Offspring of female horses and male donkeys, mules are often associated with caution and hard work. While they'll never be mistaken for thoroughbreds, mules play important roles in modern society – performing grunt work in areas from developing countries to the forests of Colorado.
But even though mules have worked alongside people for countless generations, there is a dearth of basic information about mule blood chemistry, body temperature and other important health measures. This sometimes makes it difficult to provide proper health care for these beasts of burden.
Amy McLean, an equine specialist at NC State, is trying to fill in those gaps. She and a colleague from Vanderbilt University conducted a pilot study that compared blood work in healthy horses and mules owned by the U.S. Forest Service.
Perhaps counterintuitively, the study showed that mules – known in the equine family to be ruggedly healthy and more resistant to disease – have fewer soldiers in their disease-fighting arsenal than horses.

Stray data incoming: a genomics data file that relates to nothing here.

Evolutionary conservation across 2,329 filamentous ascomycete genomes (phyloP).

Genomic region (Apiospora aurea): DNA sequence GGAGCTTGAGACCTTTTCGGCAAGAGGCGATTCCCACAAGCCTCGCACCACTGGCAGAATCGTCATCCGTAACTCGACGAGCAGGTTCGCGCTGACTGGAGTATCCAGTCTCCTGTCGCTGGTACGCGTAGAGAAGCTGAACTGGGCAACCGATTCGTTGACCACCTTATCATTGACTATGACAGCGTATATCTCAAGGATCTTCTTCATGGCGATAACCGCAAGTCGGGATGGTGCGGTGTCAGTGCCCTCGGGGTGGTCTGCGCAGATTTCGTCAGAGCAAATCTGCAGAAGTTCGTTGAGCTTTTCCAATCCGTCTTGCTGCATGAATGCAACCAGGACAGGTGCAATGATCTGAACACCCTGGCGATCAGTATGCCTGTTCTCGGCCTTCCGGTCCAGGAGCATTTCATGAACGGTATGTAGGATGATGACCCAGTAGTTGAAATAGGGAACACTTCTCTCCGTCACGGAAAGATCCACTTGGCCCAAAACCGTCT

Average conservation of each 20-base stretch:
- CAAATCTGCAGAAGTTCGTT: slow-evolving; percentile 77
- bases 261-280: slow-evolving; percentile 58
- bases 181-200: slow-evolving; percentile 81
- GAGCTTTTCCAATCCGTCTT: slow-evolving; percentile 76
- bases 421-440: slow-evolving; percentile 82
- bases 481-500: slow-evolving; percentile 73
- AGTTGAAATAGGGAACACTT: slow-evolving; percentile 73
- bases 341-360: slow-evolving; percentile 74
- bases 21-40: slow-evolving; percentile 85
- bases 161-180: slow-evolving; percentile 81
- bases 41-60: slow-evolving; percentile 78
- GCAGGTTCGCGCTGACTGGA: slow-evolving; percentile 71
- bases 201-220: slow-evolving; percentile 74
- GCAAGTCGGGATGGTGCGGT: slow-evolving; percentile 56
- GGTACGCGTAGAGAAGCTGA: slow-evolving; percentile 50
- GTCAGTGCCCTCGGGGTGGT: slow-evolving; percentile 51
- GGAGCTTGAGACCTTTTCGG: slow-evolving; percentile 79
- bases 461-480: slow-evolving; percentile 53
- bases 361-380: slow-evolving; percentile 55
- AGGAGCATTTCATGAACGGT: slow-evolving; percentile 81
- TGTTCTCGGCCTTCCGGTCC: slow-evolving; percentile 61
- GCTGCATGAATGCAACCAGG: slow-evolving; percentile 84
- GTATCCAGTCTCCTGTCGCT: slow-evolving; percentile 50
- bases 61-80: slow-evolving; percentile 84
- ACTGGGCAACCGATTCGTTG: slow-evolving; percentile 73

The study showed that mules had lower white blood cell, lymphocyte and monocyte counts than horses. These cells work to prevent infection and generally keep animals – and people – healthy.
Mules also had more mean corpuscular volume – a combination of red blood cell concentration and total red blood cells – than horses, suggesting that their strong will may also extend to anemia prevention.
Yet the research also showed that in most other blood-chemistry measures studied, mules and horses were quite similar.
McLean will present the study's findings at the Equine Science Society symposium in Mescalero, N.M., on May 28.
McLean is now working with European colleagues on a larger study comparing baseline blood chemistry of mules, horses, donkeys and hinnies, which are offspring of female donkeys and male horses. That study will provide even more insight on equine blood chemistry and its parental influences, opening the door to better care for our equine friends.
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